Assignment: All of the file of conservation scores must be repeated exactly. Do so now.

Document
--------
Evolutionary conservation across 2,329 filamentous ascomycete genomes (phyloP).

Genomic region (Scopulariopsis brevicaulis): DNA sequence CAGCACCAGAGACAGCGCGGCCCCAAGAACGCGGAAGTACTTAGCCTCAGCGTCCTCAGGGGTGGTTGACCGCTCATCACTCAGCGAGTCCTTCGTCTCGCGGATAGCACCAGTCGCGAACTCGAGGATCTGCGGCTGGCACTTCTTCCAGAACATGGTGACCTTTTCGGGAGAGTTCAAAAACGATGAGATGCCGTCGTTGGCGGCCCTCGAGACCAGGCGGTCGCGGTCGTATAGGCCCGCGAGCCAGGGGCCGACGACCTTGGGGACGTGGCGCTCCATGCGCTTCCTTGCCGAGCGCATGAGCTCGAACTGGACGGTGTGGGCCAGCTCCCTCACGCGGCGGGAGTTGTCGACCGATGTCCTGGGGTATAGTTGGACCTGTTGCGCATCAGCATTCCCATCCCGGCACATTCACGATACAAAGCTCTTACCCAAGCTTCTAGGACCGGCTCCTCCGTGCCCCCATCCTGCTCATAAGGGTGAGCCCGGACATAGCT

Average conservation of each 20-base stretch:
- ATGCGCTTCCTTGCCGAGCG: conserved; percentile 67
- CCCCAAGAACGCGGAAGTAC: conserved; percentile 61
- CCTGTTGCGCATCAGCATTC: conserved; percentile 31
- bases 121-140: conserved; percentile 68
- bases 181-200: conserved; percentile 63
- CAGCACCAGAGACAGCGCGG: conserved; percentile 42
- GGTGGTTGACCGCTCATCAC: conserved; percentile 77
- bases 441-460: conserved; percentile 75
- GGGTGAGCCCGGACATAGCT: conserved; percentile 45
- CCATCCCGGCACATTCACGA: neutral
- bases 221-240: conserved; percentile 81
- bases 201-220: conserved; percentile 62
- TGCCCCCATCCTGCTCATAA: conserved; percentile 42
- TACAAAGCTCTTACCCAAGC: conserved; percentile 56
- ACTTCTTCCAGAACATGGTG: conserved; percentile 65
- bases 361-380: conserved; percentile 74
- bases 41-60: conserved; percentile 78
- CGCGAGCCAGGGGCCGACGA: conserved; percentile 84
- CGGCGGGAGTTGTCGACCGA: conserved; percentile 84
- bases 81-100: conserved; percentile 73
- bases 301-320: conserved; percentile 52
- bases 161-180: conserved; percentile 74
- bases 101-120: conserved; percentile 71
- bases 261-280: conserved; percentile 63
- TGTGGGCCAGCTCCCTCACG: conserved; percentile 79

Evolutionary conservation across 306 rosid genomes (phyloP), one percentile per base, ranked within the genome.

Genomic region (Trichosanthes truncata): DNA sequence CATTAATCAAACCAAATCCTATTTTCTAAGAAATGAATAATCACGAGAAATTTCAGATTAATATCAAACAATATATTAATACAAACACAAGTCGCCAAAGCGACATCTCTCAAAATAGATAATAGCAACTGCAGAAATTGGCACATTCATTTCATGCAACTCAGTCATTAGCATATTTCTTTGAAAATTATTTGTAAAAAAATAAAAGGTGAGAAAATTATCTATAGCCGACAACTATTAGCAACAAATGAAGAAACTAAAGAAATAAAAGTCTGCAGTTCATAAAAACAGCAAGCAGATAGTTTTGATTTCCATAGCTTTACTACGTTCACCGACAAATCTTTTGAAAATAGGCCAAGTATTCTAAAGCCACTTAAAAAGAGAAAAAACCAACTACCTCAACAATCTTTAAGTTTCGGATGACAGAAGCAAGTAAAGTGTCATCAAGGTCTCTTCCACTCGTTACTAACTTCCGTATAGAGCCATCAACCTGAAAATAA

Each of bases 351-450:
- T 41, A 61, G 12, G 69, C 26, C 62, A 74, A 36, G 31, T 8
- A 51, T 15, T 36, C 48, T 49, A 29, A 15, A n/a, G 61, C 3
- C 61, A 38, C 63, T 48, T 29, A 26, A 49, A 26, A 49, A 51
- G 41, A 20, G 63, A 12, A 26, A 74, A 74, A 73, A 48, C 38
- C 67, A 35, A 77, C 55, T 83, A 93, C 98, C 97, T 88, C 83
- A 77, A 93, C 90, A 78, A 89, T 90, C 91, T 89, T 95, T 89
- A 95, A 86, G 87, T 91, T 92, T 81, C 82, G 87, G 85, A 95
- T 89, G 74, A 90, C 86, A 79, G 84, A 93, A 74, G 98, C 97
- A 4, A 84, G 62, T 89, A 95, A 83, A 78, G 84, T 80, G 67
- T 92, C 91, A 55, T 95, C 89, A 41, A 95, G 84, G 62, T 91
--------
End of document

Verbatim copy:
Evolutionary conservation across 2,329 filamentous ascomycete genomes (phyloP).

Genomic region (Scopulariopsis brevicaulis): DNA sequence CAGCACCAGAGACAGCGCGGCCCCAAGAACGCGGAAGTACTTAGCCTCAGCGTCCTCAGGGGTGGTTGACCGCTCATCACTCAGCGAGTCCTTCGTCTCGCGGATAGCACCAGTCGCGAACTCGAGGATCTGCGGCTGGCACTTCTTCCAGAACATGGTGACCTTTTCGGGAGAGTTCAAAAACGATGAGATGCCGTCGTTGGCGGCCCTCGAGACCAGGCGGTCGCGGTCGTATAGGCCCGCGAGCCAGGGGCCGACGACCTTGGGGACGTGGCGCTCCATGCGCTTCCTTGCCGAGCGCATGAGCTCGAACTGGACGGTGTGGGCCAGCTCCCTCACGCGGCGGGAGTTGTCGACCGATGTCCTGGGGTATAGTTGGACCTGTTGCGCATCAGCATTCCCATCCCGGCACATTCACGATACAAAGCTCTTACCCAAGCTTCTAGGACCGGCTCCTCCGTGCCCCCATCCTGCTCATAAGGGTGAGCCCGGACATAGCT

Average conservation of each 20-base stretch:
- ATGCGCTTCCTTGCCGAGCG: conserved; percentile 67
- CCCCAAGAACGCGGAAGTAC: conserved; percentile 61
- CCTGTTGCGCATCAGCATTC: conserved; percentile 31
- bases 121-140: conserved; percentile 68
- bases 181-200: conserved; percentile 63
- CAGCACCAGAGACAGCGCGG: conserved; percentile 42
- GGTGGTTGACCGCTCATCAC: conserved; percentile 77
- bases 441-460: conserved; percentile 75
- GGGTGAGCCCGGACATAGCT: conserved; percentile 45
- CCATCCCGGCACATTCACGA: neutral
- bases 221-240: conserved; percentile 81
- bases 201-220: conserved; percentile 62
- TGCCCCCATCCTGCTCATAA: conserved; percentile 42
- TACAAAGCTCTTACCCAAGC: conserved; percentile 56
- ACTTCTTCCAGAACATGGTG: conserved; percentile 65
- bases 361-380: conserved; percentile 74
- bases 41-60: conserved; percentile 78
- CGCGAGCCAGGGGCCGACGA: conserved; percentile 84
- CGGCGGGAGTTGTCGACCGA: conserved; percentile 84
- bases 81-100: conserved; percentile 73
- bases 301-320: conserved; percentile 52
- bases 161-180: conserved; percentile 74
- bases 101-120: conserved; percentile 71
- bases 261-280: conserved; percentile 63
- TGTGGGCCAGCTCCCTCACG: conserved; percentile 79

Evolutionary conservation across 306 rosid genomes (phyloP), one percentile per base, ranked within the genome.

Genomic region (Trichosanthes truncata): DNA sequence CATTAATCAAACCAAATCCTATTTTCTAAGAAATGAATAATCACGAGAAATTTCAGATTAATATCAAACAATATATTAATACAAACACAAGTCGCCAAAGCGACATCTCTCAAAATAGATAATAGCAACTGCAGAAATTGGCACATTCATTTCATGCAACTCAGTCATTAGCATATTTCTTTGAAAATTATTTGTAAAAAAATAAAAGGTGAGAAAATTATCTATAGCCGACAACTATTAGCAACAAATGAAGAAACTAAAGAAATAAAAGTCTGCAGTTCATAAAAACAGCAAGCAGATAGTTTTGATTTCCATAGCTTTACTACGTTCACCGACAAATCTTTTGAAAATAGGCCAAGTATTCTAAAGCCACTTAAAAAGAGAAAAAACCAACTACCTCAACAATCTTTAAGTTTCGGATGACAGAAGCAAGTAAAGTGTCATCAAGGTCTCTTCCACTCGTTACTAACTTCCGTATAGAGCCATCAACCTGAAAATAA

Each of bases 351-450:
- T 41, A 61, G 12, G 69, C 26, C 62, A 74, A 36, G 31, T 8
- A 51, T 15, T 36, C 48, T 49, A 29, A 15, A n/a, G 61, C 3
- C 61, A 38, C 63, T 48, T 29, A 26, A 49, A 26, A 49, A 51
- G 41, A 20, G 63, A 12, A 26, A 74, A 74, A 73, A 48, C 38
- C 67, A 35, A 77, C 55, T 83, A 93, C 98, C 97, T 88, C 83
- A 77, A 93, C 90, A 78, A 89, T 90, C 91, T 89, T 95, T 89
- A 95, A 86, G 87, T 91, T 92, T 81, C 82, G 87, G 85, A 95
- T 89, G 74, A 90, C 86, A 79, G 84, A 93, A 74, G 98, C 97
- A 4, A 84, G 62, T 89, A 95, A 83, A 78, G 84, T 80, G 67
- T 92, C 91, A 55, T 95, C 89, A 41, A 95, G 84, G 62, T 91